It was only one of two sheets out of 50 I would expose on my trip that was later tossed. The other tosser was due to some sand that got in the slide path of a film holder thus preventing reinsertion of my dark slide. For a second frame,    08-C-1.jpg   , (select such links to bring up my 4x5 images) I used a horizontal format with my 150mm Nikkor lens that is the normal angle lens with large format with about 47 degrees of view, and it turned out nicely. I oriented my lens downward for direct backlighting to maximize translucent glow while not including sky. The sun altitude at noon at this latitude is about 50 degrees high in the sky so it was easy to block flare into my lens with a removed dark slide that is used to cover film in film holders. Short beautifully fresh green blades of grass were poking up here and there between the poppies adding an aesthetic I really liked. Here and there amongst the poppies in these obviously former farmed lands were four blooming alien species; telegraph weed, heterotheca grandiflora, with small yellow blossoms that after seeding create round dandelion type puff balls visible in the frame, beautiful deep rose-hued redmaids, calandrinia ciliata, a pretty little pink-hued species, clasping hensbit, lamium amplexicaule, and small white blossoms of shepherd's purse, capsella bursa-pastoris, with their distinctive triangular shaped seed pods. The Central Valley's most common wildflower, fiddleneck, amsinckia intermedia, was of course present and here are much of the denser green at frame top.

lush wildflowers in Kern County foothills

pic1 I vectored off southeast on SR-155, where some areas of popcorn flower were so dense that the hilly grassy landscape looked like a dusting of snow had fallen. At the rural hill community of Glenville amid blue oak woodlands, I turned southwest on Bakersfield-Glenville Road where I had passed through three weeks earlier. All areas now had far more dense areas of wildflowers. An afternoon wind had developed that removed any opportunity to use my view camera so I just clicked off a few for the record digital images with my tiny 7 megapixel Coolpix 7900. In the below image in addition to the above species, the yellow areas were goldfields and purplish tints on the north facing hills at right, tansy-leaf phacelia aka lacy phacelia.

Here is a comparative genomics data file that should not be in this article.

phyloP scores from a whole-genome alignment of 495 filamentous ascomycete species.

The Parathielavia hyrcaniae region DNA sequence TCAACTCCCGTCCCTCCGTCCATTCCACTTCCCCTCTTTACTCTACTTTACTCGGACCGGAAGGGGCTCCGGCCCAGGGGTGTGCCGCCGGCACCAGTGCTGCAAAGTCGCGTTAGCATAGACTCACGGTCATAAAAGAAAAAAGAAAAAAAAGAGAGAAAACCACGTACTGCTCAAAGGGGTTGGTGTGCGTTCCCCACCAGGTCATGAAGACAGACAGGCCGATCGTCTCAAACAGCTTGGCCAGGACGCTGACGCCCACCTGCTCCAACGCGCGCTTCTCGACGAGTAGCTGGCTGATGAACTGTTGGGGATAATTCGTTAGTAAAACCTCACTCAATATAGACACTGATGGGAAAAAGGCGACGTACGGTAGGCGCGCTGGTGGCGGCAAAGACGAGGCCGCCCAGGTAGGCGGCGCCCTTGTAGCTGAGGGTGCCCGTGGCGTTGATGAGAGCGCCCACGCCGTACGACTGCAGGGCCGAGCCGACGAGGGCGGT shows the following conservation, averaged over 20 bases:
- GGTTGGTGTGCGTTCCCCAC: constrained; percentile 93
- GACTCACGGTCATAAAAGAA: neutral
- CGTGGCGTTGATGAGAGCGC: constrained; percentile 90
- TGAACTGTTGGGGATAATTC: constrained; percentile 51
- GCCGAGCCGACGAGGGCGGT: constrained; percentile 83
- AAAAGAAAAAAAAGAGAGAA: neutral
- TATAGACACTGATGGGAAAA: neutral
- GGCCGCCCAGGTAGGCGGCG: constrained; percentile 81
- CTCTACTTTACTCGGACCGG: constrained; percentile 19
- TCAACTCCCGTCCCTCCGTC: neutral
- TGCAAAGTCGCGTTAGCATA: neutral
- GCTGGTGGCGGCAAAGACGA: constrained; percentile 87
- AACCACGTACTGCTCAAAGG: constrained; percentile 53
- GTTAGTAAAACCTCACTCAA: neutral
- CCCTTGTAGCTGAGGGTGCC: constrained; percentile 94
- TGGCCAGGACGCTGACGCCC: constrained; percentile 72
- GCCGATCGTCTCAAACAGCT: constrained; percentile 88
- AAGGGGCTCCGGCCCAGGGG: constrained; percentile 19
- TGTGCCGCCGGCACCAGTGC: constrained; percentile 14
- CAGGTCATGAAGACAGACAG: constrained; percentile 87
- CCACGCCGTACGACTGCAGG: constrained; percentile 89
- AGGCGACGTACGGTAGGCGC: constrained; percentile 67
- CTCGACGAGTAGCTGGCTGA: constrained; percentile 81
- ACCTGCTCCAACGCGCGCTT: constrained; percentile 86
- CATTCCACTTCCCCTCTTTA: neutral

Now late afternoon, after gas and fast-food in Bakersfield, I drove southeast on SR-58 over Tehachipi Pass then east the long ways to Barstow. Arriving in the our largest eastern desert city well into the evening, I gassed up for the last time then continued further east on Interstate I40 until tiny Ludlow, where I turned southeast on the National Trails Highway aka as old Route 66 towards Amboy. About 9:30pm after 16 plus hours and 550 miles of indirect routes, I'd reached my distant destination about a mile west of Amboy Crater. After rejecting a couple short forays onto dirt roads looking for a camp spot, I liked the third because I was suddenly amid the considerable fragrance of desertgold sunflowers. Winds were blowing from the west so I laid my sleeping gear out on the lee side of my trusty old Subaru and tried to go to sleep. However rather quickly I was interrupted by an extremely loud rumbling train on the tracks just north across the highway about 300 yards away. Amtrack and freight trains continued to pass all during the night making my first night's rest unpleasant. At night in this wide-open valley, one would need to park several miles south along Amboy Road to escape the train sounds.